Interview with Daniel Vahnke of the Vampire Rodents - conducted by Kevin A. Congdon & Jason J. Tar via e-mail June 1996

Kevin: Could you give a brief description of what Sample-Based Composition is or what it involves?

Daniel: Sample-Based Composition (SBC) is a new version of writing/recording music without the limitations of traditional musical training or the active participation of live musicians to produce the raw sound sources needed to produce a sample file. SBC isn't much different from the process of making a mosaic, an animated filmstrip or the avant-toon tape splicing of Tod Dockstader in the 60's. Instead of using razors and tape, for the last decade (or longer, if you were wealthy back then), the sampler has made the same process much cleaner, safer, and much more efficient. Some samplers, like most of the Rolands and Akais, are more useful than others for composition purposes. Prospective buyers should always thoroughly investigate an instrument's capabilities and limitations before investing. Many samplers were never designed for complex compositions requiring extensive sample files. In order to design the really good stuff, there are no computer shortcuts. SBC is more analogous to setting type on an old printing press. Tiring and tedious sometimes, yes, but what can be done with the final result is well worth it. At least most of the time.

Jason: Why do you bring in so many guest vocalists on your work? What first prompted you to start using guest vocalists?

Daniel: I have to give Chase credit for the vocal casting, given my lack of personal contacts in the business. My interest and curiosity especially in view of increasing the experimentation of the voices were piqued. It seemed a great idea to give completed tracks to obviously talented lyricists & singers. It gave the music's end result an entirely different shape from what I would probably come up with. My lyrics & vocals are sometimes limited considering the musical scope, so it's always a big help when I make new contacts and great talents like Athan Maroulis and Maria Azevedo.

Kevin: Are there many other singers or musician which you would like to, or are planning to, collaborate with?

Daniel: For the Rodents, at the moment, vocal-based songs are yet to be planned. A sixth V.R. album is on the shelf. I plan to release it as an instrumental-only 75 min. CD late this year or early in '97 depending upon financial circumstances (or when, like the others, 'Gravity's Rim' inevitably collides with the indie-distribution atmosphere and disappears.) So, in other words, vocal plans for what will actually be the seventh V.R. album (and most likely the last for some time) won't be made till Dec.-Jan.

I'm currently working on a separate project with Athan Maroulis called Alchemia. I don't see that out till Nov. or so. Mainly because Spahn Ranch is recording their new album now (it's killer) and a tour is surely in the works. I'm always open to working with anyone who is really curious SBC and it's possibilities, but, to be honest, I'm afraid such interest is in short supply, as usual. My P.O. box is always open to 'audition tapes' if anyone's interested. Many 'Rodentia' personnel obtained their membership status merely by sending me DATs of improvised or written figures and fragments of sounds for me to sample from and store and to mix in with the rest of the sample library (e.g.: Koci, Benghiat, Escalante, Laoshu, Geist, and for the most part, Akastia as well).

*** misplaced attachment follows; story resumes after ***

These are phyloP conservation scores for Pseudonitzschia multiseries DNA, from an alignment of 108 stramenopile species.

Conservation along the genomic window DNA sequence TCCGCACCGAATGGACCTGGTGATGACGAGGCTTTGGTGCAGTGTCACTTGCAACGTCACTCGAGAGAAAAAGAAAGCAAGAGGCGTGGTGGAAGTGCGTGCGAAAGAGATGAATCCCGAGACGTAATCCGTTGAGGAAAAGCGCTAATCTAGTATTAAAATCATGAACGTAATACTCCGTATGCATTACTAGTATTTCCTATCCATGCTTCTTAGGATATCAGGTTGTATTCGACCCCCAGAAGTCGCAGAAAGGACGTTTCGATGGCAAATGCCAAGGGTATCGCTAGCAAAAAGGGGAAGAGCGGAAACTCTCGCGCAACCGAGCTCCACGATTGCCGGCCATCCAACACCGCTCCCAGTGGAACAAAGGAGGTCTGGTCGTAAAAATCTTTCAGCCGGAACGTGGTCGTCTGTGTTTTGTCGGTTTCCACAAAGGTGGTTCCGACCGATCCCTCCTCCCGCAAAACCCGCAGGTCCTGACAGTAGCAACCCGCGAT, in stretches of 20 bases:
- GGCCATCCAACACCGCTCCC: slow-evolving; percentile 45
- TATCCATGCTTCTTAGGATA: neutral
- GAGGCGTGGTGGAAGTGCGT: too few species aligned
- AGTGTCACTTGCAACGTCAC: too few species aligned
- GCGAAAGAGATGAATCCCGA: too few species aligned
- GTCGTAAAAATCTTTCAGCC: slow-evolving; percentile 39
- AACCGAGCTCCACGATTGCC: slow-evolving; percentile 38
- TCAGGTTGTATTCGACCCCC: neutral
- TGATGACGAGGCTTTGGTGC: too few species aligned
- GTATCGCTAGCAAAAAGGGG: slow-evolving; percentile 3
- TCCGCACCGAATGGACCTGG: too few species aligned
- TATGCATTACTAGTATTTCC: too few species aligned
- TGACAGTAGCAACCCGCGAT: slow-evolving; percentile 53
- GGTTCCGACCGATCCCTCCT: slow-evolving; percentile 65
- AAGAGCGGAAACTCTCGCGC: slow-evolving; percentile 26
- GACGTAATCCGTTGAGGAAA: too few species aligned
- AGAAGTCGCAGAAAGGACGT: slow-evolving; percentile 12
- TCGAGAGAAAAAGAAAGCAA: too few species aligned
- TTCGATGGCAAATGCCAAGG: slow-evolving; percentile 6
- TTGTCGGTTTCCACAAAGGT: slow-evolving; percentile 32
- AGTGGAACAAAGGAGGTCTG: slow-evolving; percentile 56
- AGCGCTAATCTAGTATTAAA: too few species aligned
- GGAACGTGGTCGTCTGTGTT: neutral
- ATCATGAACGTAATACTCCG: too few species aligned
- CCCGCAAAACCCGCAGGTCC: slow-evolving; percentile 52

Jason: I read a post from Fifth Colvmn that you would be touring in the Summer or Fall. Is this true? If this is true, what lead to the decision to actually do a tour? What about Andrea refusing to tour, will you find someone to fill in for her?

Daniel: Well It would be nice, but as always, it depends upon funding and interest. San Diego, LA, and SF shows would be a given, but a full scale tour would require more support. I still don't want to tour a bunch of metal bars full of little boys in short pants, so alternate venues (school auditoriums, churches, universities, etc.) is a priority, but I feel comfortable now with touring as a trio: Me & My DAT, a cellist, and a guitarist. More than three would be a crowd except for hi-profile with guest vox shows. Now, all I need are those two musicians. Andrea CAN'T tour. She's not an American citizen, and like Victor, has a well-paying faculty job and stable life that could only be disrupted from the attentions of the "depressed teenager media", as she calls it. Again, if any cellist or guitarist is interested, I'd love to see some tapes in the mail box! My last cellist backed out after last month, so it's back to the drawing board.

Kevin: Since you have many side projects out, will you continue to release material under the Vampire Rodents name?